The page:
It's five minutes until noon on Tuesday.

After stopping by the first Blair girls golf tournament of the year in Gretna, I'm seated at an undisclosed coffee shop, where the employees either do or don't know that I've made their workplace my personal office.

I'm watching the clock because I posted my Athlete of the Week social media poll on Labor Day and am waiting on its final result at, you guessed it, noon. Facebook polls are goofy, so instead of having a poll just end, I have to set a deadline and figure out my results at that deadline.

So, since those words I just typed took 5 minutes, I can tell you that Fort Calhoun's Rianna Wells won the poll with 199 votes. Gavin Acker of Blair had 186, while Tanner Pittman of Arlington had 162.

This was one of biggest poll turnouts during the past 18 months with 547 total votes. Wow.

All three Washington County athletes are technically “Athletes of the Week,” but I have time for just one video interview. Those arrive online on Wednesdays. Follow the link on or go straight to

Now, the reason I'm writing about the Athlete of Week is to explain it. Seemingly, some people have a hard time comprehending what I'm trying to accomplish.

I've read in the comments that I should recognize kids from all three schools, which I do, though, not in the way I'm assuming that commenter wanted. I simply can't do three video interviews, edit them and post them each week — there's no time.

Turns out chasing around 300 kids is almost as time-consuming as making it to everything your one or two kids does.

I'd also like to point out that the polls themselves get a lot more hits than the videos. Winning doesn't really get the athletes much more press or kudos than if they came up short. It's all about rallying the community and letting everyone know just how impressive all three athletes were last week. That's why getting 547 votes in today's poll is exciting for me — all three athletes had those 547 people see their picture.

Another criticism I've received is related to the whole, “There's no 'I' in team” argument. While I agree with the sentiment, it's not my job to promote a “team first” philosophy. I'm not a coach or a parent.

If I only focused on team results, stories I write would all be one sentence. Blair beat Plattsmouth 21-14 in overtime Friday, for example.

If you think about it in a broader sense, a world without highlighting individual accomplishment probably wouldn't fit in with how you want your world to work anyway.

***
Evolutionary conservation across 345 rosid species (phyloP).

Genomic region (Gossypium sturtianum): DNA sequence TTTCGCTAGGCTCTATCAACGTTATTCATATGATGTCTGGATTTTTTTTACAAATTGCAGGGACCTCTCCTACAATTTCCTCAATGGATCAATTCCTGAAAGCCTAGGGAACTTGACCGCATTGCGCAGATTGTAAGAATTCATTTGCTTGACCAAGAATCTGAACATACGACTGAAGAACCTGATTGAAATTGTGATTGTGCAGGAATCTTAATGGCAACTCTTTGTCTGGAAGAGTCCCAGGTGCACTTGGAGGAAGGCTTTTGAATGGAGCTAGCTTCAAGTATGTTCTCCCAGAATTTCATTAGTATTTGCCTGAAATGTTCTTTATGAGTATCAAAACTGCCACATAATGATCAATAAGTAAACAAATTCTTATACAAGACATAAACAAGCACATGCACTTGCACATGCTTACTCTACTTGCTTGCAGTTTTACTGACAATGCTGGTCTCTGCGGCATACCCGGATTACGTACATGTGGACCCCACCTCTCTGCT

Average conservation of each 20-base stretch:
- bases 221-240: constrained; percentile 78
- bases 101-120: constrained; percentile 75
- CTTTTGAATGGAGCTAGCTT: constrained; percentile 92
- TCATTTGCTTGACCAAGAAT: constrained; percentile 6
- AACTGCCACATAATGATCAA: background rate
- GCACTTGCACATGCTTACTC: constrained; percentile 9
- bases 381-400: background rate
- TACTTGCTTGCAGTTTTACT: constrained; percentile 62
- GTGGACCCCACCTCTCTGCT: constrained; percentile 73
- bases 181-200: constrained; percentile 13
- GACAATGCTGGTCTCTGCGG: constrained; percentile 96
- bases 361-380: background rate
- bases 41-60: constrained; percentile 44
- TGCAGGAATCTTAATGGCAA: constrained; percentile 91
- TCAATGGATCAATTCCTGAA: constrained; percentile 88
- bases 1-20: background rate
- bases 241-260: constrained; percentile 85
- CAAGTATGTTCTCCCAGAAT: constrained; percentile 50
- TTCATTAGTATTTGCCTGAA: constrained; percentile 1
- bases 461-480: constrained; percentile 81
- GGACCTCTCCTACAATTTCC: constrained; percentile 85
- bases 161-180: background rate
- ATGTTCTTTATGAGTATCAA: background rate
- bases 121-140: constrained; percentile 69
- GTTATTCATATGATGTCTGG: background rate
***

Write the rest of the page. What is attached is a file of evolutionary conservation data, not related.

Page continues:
The last criticism from last year that I want to hit on is a fun one. Someone commented on a video interview from a year ago that I should respect the teenager I was highlighting by taking off my stocking cap. That one made me laugh.

No. 1, I am the adult.

No. 2, the teenager in question wasn't wearing shoes in the video, which didn't bother me in the slightest.

No. 3, I have tremendous respect for all of the athletes I write about. My career is focused on going where these kids are and showing folks how talented they are. I showed that kid with no shoes respect by picking him to be his school's Athlete of the Week nominee.

Last but not least, I want you to know that the Athlete of the Week is about fun — which is why the aforementioned criticisms are burned into my brain. The goal during each of the video interviews is to make the athlete laugh.

I've told people for more than eight years now that I write about sports because I'm not smart enough to write about anything else. That's partially true. It's also because I love it. I love what sports did for me growing up and, now, I'm seeing what good coaches and good lessons can do for these kids every single day.

So, don't take the Athlete of the Week too serious. It's just good fun, promoting the efforts of our athletes here in Washington County.

Rant over. I'm just going to enjoy recognizing these athletes and shooting goofy videos with them now. I swear.

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